Including Social Media policies and training in your induction processes
Social media provides businesses with enormous advantage, from the ability to boost the marketing of their products and services, to increasing the once limited pool from which they could recruit new talent.
However, it can also bring with it headaches as employees – many of whom can be associated with their employer, even indirectly – use social media both personally and professionally.
The problem is that this explosion in social media use by both employers and employees, and the 24-hour nature of social media, means that the lines between an employee’s personal social media use and their professional social media use are becoming increasingly blurred.
Not only can this blurring of lines affect a company’s reputation, the time used on social media during work hours can also decrease an employee’s productivity at work, which, in turn, affects the business’ bottom line.
Because of this, it is crucial that employers include their social media policies when inducting new employees, or even re-training existing employees.
When issuing social media guidelines, employers should also discuss the consequences of breaches of its social media policies by employees, which could include anything from verbal or written warnings to demotion or, even, dismissal. Further, employers should discuss very clearly what behaviour constitutes inappropriate use of social media and what monitoring processes they have in place in the workplace if, indeed, such monitoring exists. These guidelines should outline very clearly the employer’s expectations of their employees’ responsibilities with regards to social media use during and outside work hours. Here are four general and very basic guidelines employees should adhere to with regards to their social media profiles, but remember to check your local laws and regulations with your lawyer before implementing them as the rules regarding how far employees can dictate the personal behaviour of employees on social media vary from jurisdiction to jurisdiction.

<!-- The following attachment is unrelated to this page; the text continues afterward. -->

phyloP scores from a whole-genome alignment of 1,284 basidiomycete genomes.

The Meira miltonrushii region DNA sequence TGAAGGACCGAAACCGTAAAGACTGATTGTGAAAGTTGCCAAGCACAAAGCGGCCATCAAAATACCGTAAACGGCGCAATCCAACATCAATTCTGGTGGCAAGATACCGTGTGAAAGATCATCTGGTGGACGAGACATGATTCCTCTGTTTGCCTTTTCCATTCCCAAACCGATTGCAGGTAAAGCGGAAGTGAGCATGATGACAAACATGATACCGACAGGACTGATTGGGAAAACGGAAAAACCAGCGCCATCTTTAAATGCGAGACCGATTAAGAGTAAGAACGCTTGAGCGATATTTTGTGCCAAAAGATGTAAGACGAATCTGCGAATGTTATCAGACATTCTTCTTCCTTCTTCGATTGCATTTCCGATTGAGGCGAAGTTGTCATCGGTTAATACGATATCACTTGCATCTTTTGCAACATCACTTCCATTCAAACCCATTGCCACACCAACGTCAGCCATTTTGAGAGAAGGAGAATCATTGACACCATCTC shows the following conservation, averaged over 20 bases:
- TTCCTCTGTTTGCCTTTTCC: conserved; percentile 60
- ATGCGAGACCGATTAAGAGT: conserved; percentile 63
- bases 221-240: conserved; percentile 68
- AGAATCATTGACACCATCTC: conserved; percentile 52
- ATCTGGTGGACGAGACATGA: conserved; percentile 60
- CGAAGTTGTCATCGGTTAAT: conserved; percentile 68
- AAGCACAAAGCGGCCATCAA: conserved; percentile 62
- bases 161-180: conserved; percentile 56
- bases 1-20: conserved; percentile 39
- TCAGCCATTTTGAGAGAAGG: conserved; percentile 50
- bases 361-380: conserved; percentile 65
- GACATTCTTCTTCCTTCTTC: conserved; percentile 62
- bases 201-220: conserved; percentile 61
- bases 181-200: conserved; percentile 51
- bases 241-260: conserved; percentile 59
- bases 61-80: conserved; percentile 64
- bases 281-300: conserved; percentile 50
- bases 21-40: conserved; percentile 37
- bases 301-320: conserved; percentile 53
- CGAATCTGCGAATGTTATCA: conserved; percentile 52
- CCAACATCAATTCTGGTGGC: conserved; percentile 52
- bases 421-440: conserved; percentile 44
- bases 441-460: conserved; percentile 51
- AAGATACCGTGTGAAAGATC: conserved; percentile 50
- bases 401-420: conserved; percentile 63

Comment only on their area of expertise and authority
Employees, especially those who can be identified as working for a company (or are identifying themselves as working for a certain company), should maintain a sense of decorum. Employees should only ever comment on company-related matters if they have the company’s authority to do so and, even then, should only ever do so in a professional, informed and courteous manner that is never disparaging or dishonest. If they are ever in doubt as to how to implement this rule, tell them to speak with their manager or a member of your company’s Marketing or Communications team before posting.
Don’t use language or leave comments, which could damage the company’s reputation
Whether an employee is commenting on behalf of the company or not, the language used in posts or replies should never be defamatory, disrespectful, insensitive, or inflammatory. It should go without saying that employees should never partake in bullying, trolling or other such harmful activities that victimize or harass someone, but it rarely does, so be sure to mention this. This applies equally to their interactions with customers, colleagues and competitors alike, but, of course, it’s just courteous to act in this manner in general when participating in social media.
DO NOT give out confidential information
Employees should NEVER, NEVER, NEVER disclose private company information or anything pertaining to clients, customers or colleagues online. Not only could such behaviour affect a company’s competitiveness or alert competitors to their internal plans and confidential business processes, it could also breach various privacy and confidentiality rules or be a breach of their own employment contract, which, in some cases, has led to dismissal.
Employees should not impute their views are those of the company which employs them
If employees feel they must comment on something or believe they are doing so personally, they should always state that their views are personal and do not represent those of their department or company in any way. While the person posting such comments may still be identifiable as an employee of a company, they should always ensure anyone reading their posts or comments understand unequivocally that such comments are their own private opinions, and not those of their employer.
Anyone reading these posts should immediately and clearly understand that the poster’s employer does not condone such comments or, necessarily, hold the same view.